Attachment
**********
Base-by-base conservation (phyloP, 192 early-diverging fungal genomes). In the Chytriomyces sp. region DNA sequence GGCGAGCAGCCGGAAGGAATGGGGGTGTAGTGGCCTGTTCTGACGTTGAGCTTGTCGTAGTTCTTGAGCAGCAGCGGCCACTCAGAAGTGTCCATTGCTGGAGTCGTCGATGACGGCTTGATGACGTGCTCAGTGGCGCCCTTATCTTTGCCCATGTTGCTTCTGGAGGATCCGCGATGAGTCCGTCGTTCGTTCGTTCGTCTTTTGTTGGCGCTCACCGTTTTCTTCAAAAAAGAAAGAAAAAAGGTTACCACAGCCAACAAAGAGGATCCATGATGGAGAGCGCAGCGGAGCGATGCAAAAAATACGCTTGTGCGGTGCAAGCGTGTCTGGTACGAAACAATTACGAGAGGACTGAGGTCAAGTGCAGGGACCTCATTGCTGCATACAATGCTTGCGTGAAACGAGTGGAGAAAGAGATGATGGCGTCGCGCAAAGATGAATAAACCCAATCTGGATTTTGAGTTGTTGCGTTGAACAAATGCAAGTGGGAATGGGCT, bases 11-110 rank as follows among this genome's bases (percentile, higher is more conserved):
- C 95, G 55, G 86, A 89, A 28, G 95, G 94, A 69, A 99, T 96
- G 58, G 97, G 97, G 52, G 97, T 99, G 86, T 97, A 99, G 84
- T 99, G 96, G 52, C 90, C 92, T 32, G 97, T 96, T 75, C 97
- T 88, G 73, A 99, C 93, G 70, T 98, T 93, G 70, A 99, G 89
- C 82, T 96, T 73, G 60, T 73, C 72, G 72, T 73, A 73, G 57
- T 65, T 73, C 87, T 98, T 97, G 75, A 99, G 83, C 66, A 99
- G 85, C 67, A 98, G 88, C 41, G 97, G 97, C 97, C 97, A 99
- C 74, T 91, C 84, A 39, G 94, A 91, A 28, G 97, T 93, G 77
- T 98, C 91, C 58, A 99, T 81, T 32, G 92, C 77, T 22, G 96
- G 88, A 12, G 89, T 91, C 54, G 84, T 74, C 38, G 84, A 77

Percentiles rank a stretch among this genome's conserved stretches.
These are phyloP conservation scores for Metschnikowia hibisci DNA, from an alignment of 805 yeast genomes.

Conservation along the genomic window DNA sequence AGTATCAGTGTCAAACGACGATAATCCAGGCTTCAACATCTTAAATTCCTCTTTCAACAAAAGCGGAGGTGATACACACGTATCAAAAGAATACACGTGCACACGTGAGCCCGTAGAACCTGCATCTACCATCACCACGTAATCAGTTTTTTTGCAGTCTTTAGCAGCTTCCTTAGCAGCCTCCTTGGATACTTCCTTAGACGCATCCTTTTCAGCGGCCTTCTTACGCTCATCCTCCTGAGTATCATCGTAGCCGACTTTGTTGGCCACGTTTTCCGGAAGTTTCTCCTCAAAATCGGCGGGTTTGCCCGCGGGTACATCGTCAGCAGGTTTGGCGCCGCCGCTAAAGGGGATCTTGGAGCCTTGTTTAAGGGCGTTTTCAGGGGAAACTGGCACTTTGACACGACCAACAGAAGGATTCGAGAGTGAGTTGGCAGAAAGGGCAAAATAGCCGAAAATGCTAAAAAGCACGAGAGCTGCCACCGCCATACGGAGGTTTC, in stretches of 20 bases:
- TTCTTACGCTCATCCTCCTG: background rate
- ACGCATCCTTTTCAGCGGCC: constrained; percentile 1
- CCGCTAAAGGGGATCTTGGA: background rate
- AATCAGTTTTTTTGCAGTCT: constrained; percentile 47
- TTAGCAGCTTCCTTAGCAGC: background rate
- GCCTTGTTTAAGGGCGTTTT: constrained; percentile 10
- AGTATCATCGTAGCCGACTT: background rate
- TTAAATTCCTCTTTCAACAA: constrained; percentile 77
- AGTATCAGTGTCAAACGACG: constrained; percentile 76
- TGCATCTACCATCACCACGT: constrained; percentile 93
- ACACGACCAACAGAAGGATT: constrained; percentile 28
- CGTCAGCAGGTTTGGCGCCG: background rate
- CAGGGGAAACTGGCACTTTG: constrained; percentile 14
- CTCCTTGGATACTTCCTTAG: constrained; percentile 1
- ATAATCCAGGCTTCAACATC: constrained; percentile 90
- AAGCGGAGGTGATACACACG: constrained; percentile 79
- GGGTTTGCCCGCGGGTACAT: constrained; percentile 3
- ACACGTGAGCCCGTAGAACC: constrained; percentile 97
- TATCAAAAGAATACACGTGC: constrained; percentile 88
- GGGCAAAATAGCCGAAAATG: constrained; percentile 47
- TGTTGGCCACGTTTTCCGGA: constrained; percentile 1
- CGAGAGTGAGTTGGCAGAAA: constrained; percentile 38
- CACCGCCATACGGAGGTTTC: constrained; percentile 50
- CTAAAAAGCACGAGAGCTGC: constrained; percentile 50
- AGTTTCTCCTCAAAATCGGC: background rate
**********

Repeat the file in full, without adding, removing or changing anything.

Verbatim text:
Base-by-base conservation (phyloP, 192 early-diverging fungal genomes). In the Chytriomyces sp. region DNA sequence GGCGAGCAGCCGGAAGGAATGGGGGTGTAGTGGCCTGTTCTGACGTTGAGCTTGTCGTAGTTCTTGAGCAGCAGCGGCCACTCAGAAGTGTCCATTGCTGGAGTCGTCGATGACGGCTTGATGACGTGCTCAGTGGCGCCCTTATCTTTGCCCATGTTGCTTCTGGAGGATCCGCGATGAGTCCGTCGTTCGTTCGTTCGTCTTTTGTTGGCGCTCACCGTTTTCTTCAAAAAAGAAAGAAAAAAGGTTACCACAGCCAACAAAGAGGATCCATGATGGAGAGCGCAGCGGAGCGATGCAAAAAATACGCTTGTGCGGTGCAAGCGTGTCTGGTACGAAACAATTACGAGAGGACTGAGGTCAAGTGCAGGGACCTCATTGCTGCATACAATGCTTGCGTGAAACGAGTGGAGAAAGAGATGATGGCGTCGCGCAAAGATGAATAAACCCAATCTGGATTTTGAGTTGTTGCGTTGAACAAATGCAAGTGGGAATGGGCT, bases 11-110 rank as follows among this genome's bases (percentile, higher is more conserved):
- C 95, G 55, G 86, A 89, A 28, G 95, G 94, A 69, A 99, T 96
- G 58, G 97, G 97, G 52, G 97, T 99, G 86, T 97, A 99, G 84
- T 99, G 96, G 52, C 90, C 92, T 32, G 97, T 96, T 75, C 97
- T 88, G 73, A 99, C 93, G 70, T 98, T 93, G 70, A 99, G 89
- C 82, T 96, T 73, G 60, T 73, C 72, G 72, T 73, A 73, G 57
- T 65, T 73, C 87, T 98, T 97, G 75, A 99, G 83, C 66, A 99
- G 85, C 67, A 98, G 88, C 41, G 97, G 97, C 97, C 97, A 99
- C 74, T 91, C 84, A 39, G 94, A 91, A 28, G 97, T 93, G 77
- T 98, C 91, C 58, A 99, T 81, T 32, G 92, C 77, T 22, G 96
- G 88, A 12, G 89, T 91, C 54, G 84, T 74, C 38, G 84, A 77

Percentiles rank a stretch among this genome's conserved stretches.
These are phyloP conservation scores for Metschnikowia hibisci DNA, from an alignment of 805 yeast genomes.

Conservation along the genomic window DNA sequence AGTATCAGTGTCAAACGACGATAATCCAGGCTTCAACATCTTAAATTCCTCTTTCAACAAAAGCGGAGGTGATACACACGTATCAAAAGAATACACGTGCACACGTGAGCCCGTAGAACCTGCATCTACCATCACCACGTAATCAGTTTTTTTGCAGTCTTTAGCAGCTTCCTTAGCAGCCTCCTTGGATACTTCCTTAGACGCATCCTTTTCAGCGGCCTTCTTACGCTCATCCTCCTGAGTATCATCGTAGCCGACTTTGTTGGCCACGTTTTCCGGAAGTTTCTCCTCAAAATCGGCGGGTTTGCCCGCGGGTACATCGTCAGCAGGTTTGGCGCCGCCGCTAAAGGGGATCTTGGAGCCTTGTTTAAGGGCGTTTTCAGGGGAAACTGGCACTTTGACACGACCAACAGAAGGATTCGAGAGTGAGTTGGCAGAAAGGGCAAAATAGCCGAAAATGCTAAAAAGCACGAGAGCTGCCACCGCCATACGGAGGTTTC, in stretches of 20 bases:
- TTCTTACGCTCATCCTCCTG: background rate
- ACGCATCCTTTTCAGCGGCC: constrained; percentile 1
- CCGCTAAAGGGGATCTTGGA: background rate
- AATCAGTTTTTTTGCAGTCT: constrained; percentile 47
- TTAGCAGCTTCCTTAGCAGC: background rate
- GCCTTGTTTAAGGGCGTTTT: constrained; percentile 10
- AGTATCATCGTAGCCGACTT: background rate
- TTAAATTCCTCTTTCAACAA: constrained; percentile 77
- AGTATCAGTGTCAAACGACG: constrained; percentile 76
- TGCATCTACCATCACCACGT: constrained; percentile 93
- ACACGACCAACAGAAGGATT: constrained; percentile 28
- CGTCAGCAGGTTTGGCGCCG: background rate
- CAGGGGAAACTGGCACTTTG: constrained; percentile 14
- CTCCTTGGATACTTCCTTAG: constrained; percentile 1
- ATAATCCAGGCTTCAACATC: constrained; percentile 90
- AAGCGGAGGTGATACACACG: constrained; percentile 79
- GGGTTTGCCCGCGGGTACAT: constrained; percentile 3
- ACACGTGAGCCCGTAGAACC: constrained; percentile 97
- TATCAAAAGAATACACGTGC: constrained; percentile 88
- GGGCAAAATAGCCGAAAATG: constrained; percentile 47
- TGTTGGCCACGTTTTCCGGA: constrained; percentile 1
- CGAGAGTGAGTTGGCAGAAA: constrained; percentile 38
- CACCGCCATACGGAGGTTTC: constrained; percentile 50
- CTAAAAAGCACGAGAGCTGC: constrained; percentile 50
- AGTTTCTCCTCAAAATCGGC: background rate